Types of planets in the solar system
There are two types of planets in the solar system depending on their distance from the Sun; Terrestrial planets and Gas giants. 4/8 planets in our solar system are terrestrial, remaining four are gas giants. Terrestrial planets have solid rocky structures and are made of soil and rock. Gaseous planets are made of different gases. The Gas Giants are huge in size compared to the Terrestrial planets.
Uranus: The tilted, sideways planet in our solar system
Uranus is the seventh planet from the Sun in our Solar System. The planets Uranus and Neptune are further classified as ice giants to distinguish themselves from gas giants since they contain lots of ice as well as gas. Uranus was discovered by William Herschel in 1781.
Uranus is named after the Greek God of the Sky. It takes 84.02 years to orbit the Sun once. 27 moons of Uranus are discovered. Its atmosphere is mostly made of hydrogen and helium and a little bit of methane. It also has ammonia and water in ice form.
You might be interested in Exciting Visit of an Interstellar Object Will Make You Feel Eerie.
Saturn: The ringed jewel of the solar system
Saturn is the sixth planet from the Sun. It is also the second-largest. It is well known for its characteristic rings. It takes 29.46 years to orbit the Sun once. The Titan is the largest moon of Saturn, among its 83 known moons. Titan is also the second-largest moon in the solar system after Ganymede.
Saturn is well known for its density being less than that of water at 0.687 g/cc. Saturn is visited by various space probes since 1979. The first to enter into orbit around Saturn was Cassini-Huygens in 2004. Huygens probe landed on Saturn’s moon Titan.
Venus: Earth’s twin in the solar system
Venus is the second planet in our solar system from the Sun. It is also the hottest. Even though Mercury is the closest planet to the Sun, it is not the hottest. Because, Venus has a dense atmosphere 96.5% carbon dioxide. The average temperature is 467 degrees celsius.
Venus is also the third brightest object seen in the sky after the Sun and the Moon. Its physical features are similar to those of Earth. Its radius is 0.95 times the Earth. Its mass is 0.815 times the Earth and its surface gravity is 0.904 times the Earth. The first space probe to fly by Venus was the Soviet Venera 1 way back in 1961.
You might want to read Exoplanets: Super-Earth and Sub-Neptune types Found Transiting a Star.
Jupiter: The largest planet in our solar system
The Jupiter is the largest planet in the solar system. It is the fifth planet from the Sun. It is also the first gas giant. 80 of the Jupiter’s moons are known till date, with Ganymede being the largest in the solar system. Jupiter takes 11.862 years to complete one orbit around the Sun. It is visited by a few space probes beginning Pioneer 10 in 1973. Galileo was the first to orbit Jupiter in 1995.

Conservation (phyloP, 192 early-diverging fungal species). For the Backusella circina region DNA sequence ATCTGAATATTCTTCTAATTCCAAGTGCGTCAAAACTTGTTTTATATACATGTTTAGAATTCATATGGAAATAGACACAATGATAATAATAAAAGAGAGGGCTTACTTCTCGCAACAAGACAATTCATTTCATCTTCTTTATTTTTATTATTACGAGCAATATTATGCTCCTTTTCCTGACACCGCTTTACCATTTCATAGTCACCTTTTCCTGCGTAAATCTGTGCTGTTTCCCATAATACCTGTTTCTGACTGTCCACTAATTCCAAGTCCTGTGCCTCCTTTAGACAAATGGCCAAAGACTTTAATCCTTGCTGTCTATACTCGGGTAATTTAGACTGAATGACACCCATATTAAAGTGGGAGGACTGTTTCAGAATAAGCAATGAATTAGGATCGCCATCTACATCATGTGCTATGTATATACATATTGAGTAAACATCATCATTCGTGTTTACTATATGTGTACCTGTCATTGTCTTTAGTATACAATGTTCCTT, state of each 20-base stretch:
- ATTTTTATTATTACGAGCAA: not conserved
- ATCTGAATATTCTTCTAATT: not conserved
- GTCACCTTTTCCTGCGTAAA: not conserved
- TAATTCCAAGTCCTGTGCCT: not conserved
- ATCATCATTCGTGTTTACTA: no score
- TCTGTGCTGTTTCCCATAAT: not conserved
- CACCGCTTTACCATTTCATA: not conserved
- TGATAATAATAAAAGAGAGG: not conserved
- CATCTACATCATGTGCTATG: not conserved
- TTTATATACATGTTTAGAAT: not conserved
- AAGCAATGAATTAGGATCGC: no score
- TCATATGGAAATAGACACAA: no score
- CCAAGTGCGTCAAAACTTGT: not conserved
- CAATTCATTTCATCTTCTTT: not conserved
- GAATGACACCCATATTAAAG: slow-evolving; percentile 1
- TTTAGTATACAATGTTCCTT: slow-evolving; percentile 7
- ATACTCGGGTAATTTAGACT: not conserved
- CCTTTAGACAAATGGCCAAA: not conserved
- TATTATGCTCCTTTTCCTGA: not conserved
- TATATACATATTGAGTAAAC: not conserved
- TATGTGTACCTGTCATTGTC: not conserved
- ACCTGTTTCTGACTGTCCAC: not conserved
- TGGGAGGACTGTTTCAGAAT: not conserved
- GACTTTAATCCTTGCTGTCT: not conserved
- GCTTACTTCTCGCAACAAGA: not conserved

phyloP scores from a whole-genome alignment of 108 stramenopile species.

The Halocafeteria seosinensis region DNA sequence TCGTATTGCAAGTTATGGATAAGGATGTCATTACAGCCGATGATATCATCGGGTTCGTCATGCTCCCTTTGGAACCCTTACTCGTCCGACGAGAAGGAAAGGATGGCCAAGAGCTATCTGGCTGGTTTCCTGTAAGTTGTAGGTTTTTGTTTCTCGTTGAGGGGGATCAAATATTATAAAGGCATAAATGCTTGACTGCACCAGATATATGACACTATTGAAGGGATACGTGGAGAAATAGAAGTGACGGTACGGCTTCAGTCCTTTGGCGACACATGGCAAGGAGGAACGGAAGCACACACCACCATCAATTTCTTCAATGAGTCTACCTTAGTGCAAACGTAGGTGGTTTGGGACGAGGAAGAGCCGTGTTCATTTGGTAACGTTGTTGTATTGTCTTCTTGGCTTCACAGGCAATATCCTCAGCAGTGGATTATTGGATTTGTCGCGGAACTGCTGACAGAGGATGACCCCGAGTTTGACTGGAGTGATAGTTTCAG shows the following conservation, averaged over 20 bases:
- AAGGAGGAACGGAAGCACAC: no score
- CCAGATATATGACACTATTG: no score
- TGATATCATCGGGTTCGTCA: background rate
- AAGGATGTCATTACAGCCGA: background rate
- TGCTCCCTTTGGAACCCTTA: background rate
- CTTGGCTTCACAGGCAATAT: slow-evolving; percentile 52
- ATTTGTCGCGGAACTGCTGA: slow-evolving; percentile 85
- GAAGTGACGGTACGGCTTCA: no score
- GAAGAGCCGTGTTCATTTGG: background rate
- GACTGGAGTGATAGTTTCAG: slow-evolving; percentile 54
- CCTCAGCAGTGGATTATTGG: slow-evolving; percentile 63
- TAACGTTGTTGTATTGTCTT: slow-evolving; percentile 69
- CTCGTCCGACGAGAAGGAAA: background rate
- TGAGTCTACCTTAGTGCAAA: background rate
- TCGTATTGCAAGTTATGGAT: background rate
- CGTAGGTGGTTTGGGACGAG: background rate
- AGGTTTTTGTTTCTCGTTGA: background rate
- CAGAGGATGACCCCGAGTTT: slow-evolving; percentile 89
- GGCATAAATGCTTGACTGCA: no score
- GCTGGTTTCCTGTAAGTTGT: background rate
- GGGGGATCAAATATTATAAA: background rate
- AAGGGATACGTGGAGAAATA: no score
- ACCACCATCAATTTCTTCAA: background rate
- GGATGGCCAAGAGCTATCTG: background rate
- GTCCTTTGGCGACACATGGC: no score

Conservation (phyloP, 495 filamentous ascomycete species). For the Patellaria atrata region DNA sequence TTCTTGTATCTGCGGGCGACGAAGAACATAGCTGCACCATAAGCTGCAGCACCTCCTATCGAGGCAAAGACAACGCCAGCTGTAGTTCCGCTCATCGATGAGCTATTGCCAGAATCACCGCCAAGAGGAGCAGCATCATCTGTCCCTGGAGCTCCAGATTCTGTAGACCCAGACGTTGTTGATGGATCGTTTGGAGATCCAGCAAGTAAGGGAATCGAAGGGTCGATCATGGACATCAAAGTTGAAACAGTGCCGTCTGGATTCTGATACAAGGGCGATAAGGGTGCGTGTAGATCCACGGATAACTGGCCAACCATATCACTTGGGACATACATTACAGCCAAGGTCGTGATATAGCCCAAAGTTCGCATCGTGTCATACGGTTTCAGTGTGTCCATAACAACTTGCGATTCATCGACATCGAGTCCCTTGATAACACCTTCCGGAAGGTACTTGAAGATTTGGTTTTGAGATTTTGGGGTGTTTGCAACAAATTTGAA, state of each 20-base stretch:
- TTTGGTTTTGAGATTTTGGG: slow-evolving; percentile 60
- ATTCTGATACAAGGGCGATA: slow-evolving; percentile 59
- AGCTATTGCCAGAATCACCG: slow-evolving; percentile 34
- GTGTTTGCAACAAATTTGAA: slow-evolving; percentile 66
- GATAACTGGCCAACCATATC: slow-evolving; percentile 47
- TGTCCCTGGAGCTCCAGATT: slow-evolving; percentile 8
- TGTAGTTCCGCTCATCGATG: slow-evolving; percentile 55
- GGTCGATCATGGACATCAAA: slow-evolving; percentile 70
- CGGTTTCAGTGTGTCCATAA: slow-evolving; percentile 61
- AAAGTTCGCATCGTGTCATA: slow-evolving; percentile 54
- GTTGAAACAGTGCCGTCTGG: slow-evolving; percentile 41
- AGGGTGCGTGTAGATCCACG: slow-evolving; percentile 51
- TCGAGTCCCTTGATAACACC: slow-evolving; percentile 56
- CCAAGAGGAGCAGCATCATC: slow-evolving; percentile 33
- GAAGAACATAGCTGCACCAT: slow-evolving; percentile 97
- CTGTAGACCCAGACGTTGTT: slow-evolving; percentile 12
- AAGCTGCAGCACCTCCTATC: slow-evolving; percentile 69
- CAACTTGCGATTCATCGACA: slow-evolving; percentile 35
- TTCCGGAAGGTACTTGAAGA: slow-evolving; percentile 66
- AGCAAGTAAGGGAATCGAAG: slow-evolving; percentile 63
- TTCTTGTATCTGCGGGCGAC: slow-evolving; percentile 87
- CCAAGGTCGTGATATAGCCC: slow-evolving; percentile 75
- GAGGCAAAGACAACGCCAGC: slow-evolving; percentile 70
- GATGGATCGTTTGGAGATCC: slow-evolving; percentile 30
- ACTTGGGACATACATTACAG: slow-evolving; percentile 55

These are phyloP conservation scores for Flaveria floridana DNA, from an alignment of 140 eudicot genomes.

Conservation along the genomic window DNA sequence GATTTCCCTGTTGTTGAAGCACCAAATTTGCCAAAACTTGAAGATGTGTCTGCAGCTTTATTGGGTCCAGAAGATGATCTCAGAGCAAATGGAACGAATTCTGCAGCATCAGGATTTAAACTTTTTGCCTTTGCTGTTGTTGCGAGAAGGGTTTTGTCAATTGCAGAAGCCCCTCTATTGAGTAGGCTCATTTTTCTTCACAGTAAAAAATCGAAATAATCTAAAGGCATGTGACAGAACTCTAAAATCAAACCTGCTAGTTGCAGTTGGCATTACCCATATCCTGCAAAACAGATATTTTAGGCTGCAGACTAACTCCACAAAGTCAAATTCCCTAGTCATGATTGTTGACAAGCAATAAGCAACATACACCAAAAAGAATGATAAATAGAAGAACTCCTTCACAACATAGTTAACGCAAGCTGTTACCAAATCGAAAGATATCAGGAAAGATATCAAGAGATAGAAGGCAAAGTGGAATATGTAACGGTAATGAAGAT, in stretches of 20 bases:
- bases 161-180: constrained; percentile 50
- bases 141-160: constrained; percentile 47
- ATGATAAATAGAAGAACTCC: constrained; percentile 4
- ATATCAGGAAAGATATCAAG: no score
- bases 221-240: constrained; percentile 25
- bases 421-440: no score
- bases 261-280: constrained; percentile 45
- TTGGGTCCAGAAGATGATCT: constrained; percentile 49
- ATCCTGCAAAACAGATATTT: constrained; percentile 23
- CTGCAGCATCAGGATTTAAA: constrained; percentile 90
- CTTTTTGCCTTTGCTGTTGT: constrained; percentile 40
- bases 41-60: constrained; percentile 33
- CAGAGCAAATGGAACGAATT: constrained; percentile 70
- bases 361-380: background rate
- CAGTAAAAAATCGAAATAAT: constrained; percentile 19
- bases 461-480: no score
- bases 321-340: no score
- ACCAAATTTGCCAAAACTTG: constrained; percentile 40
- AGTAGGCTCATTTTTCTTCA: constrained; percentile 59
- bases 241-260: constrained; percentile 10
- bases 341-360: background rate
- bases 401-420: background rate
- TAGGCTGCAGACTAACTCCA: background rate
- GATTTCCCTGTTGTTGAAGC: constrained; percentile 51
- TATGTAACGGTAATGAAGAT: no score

The Great Red Spot on Jupiter is the largest storm in the solar system. Jupiter has a mass of 317.8 times that of the Earth. Almost 90% of its atmosphere is hydrogen and 10% helium, with other gases in minute quantities. Its escape velocity is 59.5 km/s.
Neptune: A giant stormy blue planet
Neptune is the last planet in our solar system. It was the most recent planet to be discovered (1846). It takes 164.8 years to orbit the Sun once. It has 14 known moons with Triton being the largest. The atmosphere is primarily made of hydrogen and helium, with a small quantity of methane.
It has a Great Dark Spot comparable to the Jupiter’s Great Red Spot. Neptune is visited by only one space probe till date: Voyager 2 in 1989. Neptune also possesses rings but is smaller than those of Saturn. It weighs 17.147 times the Earth. Its escape velocity is 25.3 km/s.
You might want to see Voyager Probes: Top 10 Amazing Facts To Make You Awestruck.
Earth: Our home planet, filled with life
The Earth is our home planet. It is the only planet known to sustain life in our solar system to date. It has large bodies of water, which cover almost 3/4th of its surface area. It has a magnetic field which shields the life on it from the solar wind and cosmic rays. It is at an average 150 million kilometers from the Sun. It is the third planet from the Sun.
It has one natural satellite, the moon. It has more than 4500 artificial satellites orbiting it, with still higher space debris. The water bodies on the Earth led to evolution, thus plants and animals were born. The most dominant species on Earth are the Humans.
You might want to see ASTROCHEMISTRY: RELEVANCE OF CHEMISTRY IN THE STUDY OF COSMOS.